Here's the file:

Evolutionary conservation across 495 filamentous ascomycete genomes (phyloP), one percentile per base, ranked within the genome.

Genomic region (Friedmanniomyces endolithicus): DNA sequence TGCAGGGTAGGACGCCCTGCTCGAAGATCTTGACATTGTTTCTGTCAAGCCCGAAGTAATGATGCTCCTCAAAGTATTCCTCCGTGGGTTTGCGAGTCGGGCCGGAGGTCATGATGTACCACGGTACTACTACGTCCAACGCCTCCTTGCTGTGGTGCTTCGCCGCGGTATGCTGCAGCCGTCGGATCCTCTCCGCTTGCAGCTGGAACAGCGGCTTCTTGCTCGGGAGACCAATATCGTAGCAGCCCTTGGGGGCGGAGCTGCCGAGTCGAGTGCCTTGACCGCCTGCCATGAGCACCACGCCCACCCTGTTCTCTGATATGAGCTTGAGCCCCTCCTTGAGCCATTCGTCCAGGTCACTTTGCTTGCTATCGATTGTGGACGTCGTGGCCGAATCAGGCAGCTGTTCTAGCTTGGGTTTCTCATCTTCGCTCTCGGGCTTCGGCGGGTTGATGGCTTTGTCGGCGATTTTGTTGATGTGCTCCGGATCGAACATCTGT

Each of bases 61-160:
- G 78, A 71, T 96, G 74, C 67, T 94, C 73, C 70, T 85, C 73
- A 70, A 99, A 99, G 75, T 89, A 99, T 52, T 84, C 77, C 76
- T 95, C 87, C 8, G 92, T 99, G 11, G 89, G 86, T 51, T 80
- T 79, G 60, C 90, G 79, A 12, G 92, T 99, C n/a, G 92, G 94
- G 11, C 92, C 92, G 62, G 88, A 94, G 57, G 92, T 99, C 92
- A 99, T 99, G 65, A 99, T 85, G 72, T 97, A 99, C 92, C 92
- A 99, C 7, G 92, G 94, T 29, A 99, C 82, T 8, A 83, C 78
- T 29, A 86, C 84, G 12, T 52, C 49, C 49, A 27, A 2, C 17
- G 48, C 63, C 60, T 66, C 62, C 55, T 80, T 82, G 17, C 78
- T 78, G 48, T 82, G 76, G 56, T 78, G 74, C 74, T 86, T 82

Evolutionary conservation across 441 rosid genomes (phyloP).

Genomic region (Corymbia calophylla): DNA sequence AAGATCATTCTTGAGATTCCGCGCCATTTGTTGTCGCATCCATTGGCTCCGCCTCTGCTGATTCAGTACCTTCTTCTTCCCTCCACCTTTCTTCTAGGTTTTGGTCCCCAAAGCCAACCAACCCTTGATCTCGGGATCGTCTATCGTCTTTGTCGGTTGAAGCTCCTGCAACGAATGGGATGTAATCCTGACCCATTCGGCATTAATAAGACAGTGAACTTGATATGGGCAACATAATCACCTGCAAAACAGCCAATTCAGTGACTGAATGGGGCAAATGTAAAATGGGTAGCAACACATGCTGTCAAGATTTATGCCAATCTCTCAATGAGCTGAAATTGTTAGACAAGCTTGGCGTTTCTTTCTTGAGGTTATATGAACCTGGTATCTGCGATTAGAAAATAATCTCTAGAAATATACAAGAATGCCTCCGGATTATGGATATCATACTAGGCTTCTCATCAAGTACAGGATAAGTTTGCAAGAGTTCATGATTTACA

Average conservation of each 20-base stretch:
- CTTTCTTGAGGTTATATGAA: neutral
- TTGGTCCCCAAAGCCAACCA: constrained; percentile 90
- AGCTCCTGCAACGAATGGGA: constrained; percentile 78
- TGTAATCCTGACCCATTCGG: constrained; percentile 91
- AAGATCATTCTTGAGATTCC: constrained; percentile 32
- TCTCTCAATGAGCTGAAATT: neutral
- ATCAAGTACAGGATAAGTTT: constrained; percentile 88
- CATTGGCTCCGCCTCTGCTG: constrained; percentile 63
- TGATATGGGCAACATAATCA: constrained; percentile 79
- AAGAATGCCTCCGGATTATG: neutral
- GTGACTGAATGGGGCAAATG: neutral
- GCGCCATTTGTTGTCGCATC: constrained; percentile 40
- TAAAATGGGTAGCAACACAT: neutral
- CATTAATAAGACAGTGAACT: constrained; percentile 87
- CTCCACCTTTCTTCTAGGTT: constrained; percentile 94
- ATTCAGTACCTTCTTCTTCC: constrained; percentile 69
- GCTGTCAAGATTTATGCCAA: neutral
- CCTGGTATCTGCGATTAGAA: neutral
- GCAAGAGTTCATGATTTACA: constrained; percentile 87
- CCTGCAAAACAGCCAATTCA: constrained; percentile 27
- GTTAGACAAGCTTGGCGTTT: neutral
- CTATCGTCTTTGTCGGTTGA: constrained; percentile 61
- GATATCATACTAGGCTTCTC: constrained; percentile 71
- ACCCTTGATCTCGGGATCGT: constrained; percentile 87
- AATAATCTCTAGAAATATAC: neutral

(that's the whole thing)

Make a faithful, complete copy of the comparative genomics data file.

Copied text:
Evolutionary conservation across 495 filamentous ascomycete genomes (phyloP), one percentile per base, ranked within the genome.

Genomic region (Friedmanniomyces endolithicus): DNA sequence TGCAGGGTAGGACGCCCTGCTCGAAGATCTTGACATTGTTTCTGTCAAGCCCGAAGTAATGATGCTCCTCAAAGTATTCCTCCGTGGGTTTGCGAGTCGGGCCGGAGGTCATGATGTACCACGGTACTACTACGTCCAACGCCTCCTTGCTGTGGTGCTTCGCCGCGGTATGCTGCAGCCGTCGGATCCTCTCCGCTTGCAGCTGGAACAGCGGCTTCTTGCTCGGGAGACCAATATCGTAGCAGCCCTTGGGGGCGGAGCTGCCGAGTCGAGTGCCTTGACCGCCTGCCATGAGCACCACGCCCACCCTGTTCTCTGATATGAGCTTGAGCCCCTCCTTGAGCCATTCGTCCAGGTCACTTTGCTTGCTATCGATTGTGGACGTCGTGGCCGAATCAGGCAGCTGTTCTAGCTTGGGTTTCTCATCTTCGCTCTCGGGCTTCGGCGGGTTGATGGCTTTGTCGGCGATTTTGTTGATGTGCTCCGGATCGAACATCTGT

Each of bases 61-160:
- G 78, A 71, T 96, G 74, C 67, T 94, C 73, C 70, T 85, C 73
- A 70, A 99, A 99, G 75, T 89, A 99, T 52, T 84, C 77, C 76
- T 95, C 87, C 8, G 92, T 99, G 11, G 89, G 86, T 51, T 80
- T 79, G 60, C 90, G 79, A 12, G 92, T 99, C n/a, G 92, G 94
- G 11, C 92, C 92, G 62, G 88, A 94, G 57, G 92, T 99, C 92
- A 99, T 99, G 65, A 99, T 85, G 72, T 97, A 99, C 92, C 92
- A 99, C 7, G 92, G 94, T 29, A 99, C 82, T 8, A 83, C 78
- T 29, A 86, C 84, G 12, T 52, C 49, C 49, A 27, A 2, C 17
- G 48, C 63, C 60, T 66, C 62, C 55, T 80, T 82, G 17, C 78
- T 78, G 48, T 82, G 76, G 56, T 78, G 74, C 74, T 86, T 82

Evolutionary conservation across 441 rosid genomes (phyloP).

Genomic region (Corymbia calophylla): DNA sequence AAGATCATTCTTGAGATTCCGCGCCATTTGTTGTCGCATCCATTGGCTCCGCCTCTGCTGATTCAGTACCTTCTTCTTCCCTCCACCTTTCTTCTAGGTTTTGGTCCCCAAAGCCAACCAACCCTTGATCTCGGGATCGTCTATCGTCTTTGTCGGTTGAAGCTCCTGCAACGAATGGGATGTAATCCTGACCCATTCGGCATTAATAAGACAGTGAACTTGATATGGGCAACATAATCACCTGCAAAACAGCCAATTCAGTGACTGAATGGGGCAAATGTAAAATGGGTAGCAACACATGCTGTCAAGATTTATGCCAATCTCTCAATGAGCTGAAATTGTTAGACAAGCTTGGCGTTTCTTTCTTGAGGTTATATGAACCTGGTATCTGCGATTAGAAAATAATCTCTAGAAATATACAAGAATGCCTCCGGATTATGGATATCATACTAGGCTTCTCATCAAGTACAGGATAAGTTTGCAAGAGTTCATGATTTACA

Average conservation of each 20-base stretch:
- CTTTCTTGAGGTTATATGAA: neutral
- TTGGTCCCCAAAGCCAACCA: constrained; percentile 90
- AGCTCCTGCAACGAATGGGA: constrained; percentile 78
- TGTAATCCTGACCCATTCGG: constrained; percentile 91
- AAGATCATTCTTGAGATTCC: constrained; percentile 32
- TCTCTCAATGAGCTGAAATT: neutral
- ATCAAGTACAGGATAAGTTT: constrained; percentile 88
- CATTGGCTCCGCCTCTGCTG: constrained; percentile 63
- TGATATGGGCAACATAATCA: constrained; percentile 79
- AAGAATGCCTCCGGATTATG: neutral
- GTGACTGAATGGGGCAAATG: neutral
- GCGCCATTTGTTGTCGCATC: constrained; percentile 40
- TAAAATGGGTAGCAACACAT: neutral
- CATTAATAAGACAGTGAACT: constrained; percentile 87
- CTCCACCTTTCTTCTAGGTT: constrained; percentile 94
- ATTCAGTACCTTCTTCTTCC: constrained; percentile 69
- GCTGTCAAGATTTATGCCAA: neutral
- CCTGGTATCTGCGATTAGAA: neutral
- GCAAGAGTTCATGATTTACA: constrained; percentile 87
- CCTGCAAAACAGCCAATTCA: constrained; percentile 27
- GTTAGACAAGCTTGGCGTTT: neutral
- CTATCGTCTTTGTCGGTTGA: constrained; percentile 61
- GATATCATACTAGGCTTCTC: constrained; percentile 71
- ACCCTTGATCTCGGGATCGT: constrained; percentile 87
- AATAATCTCTAGAAATATAC: neutral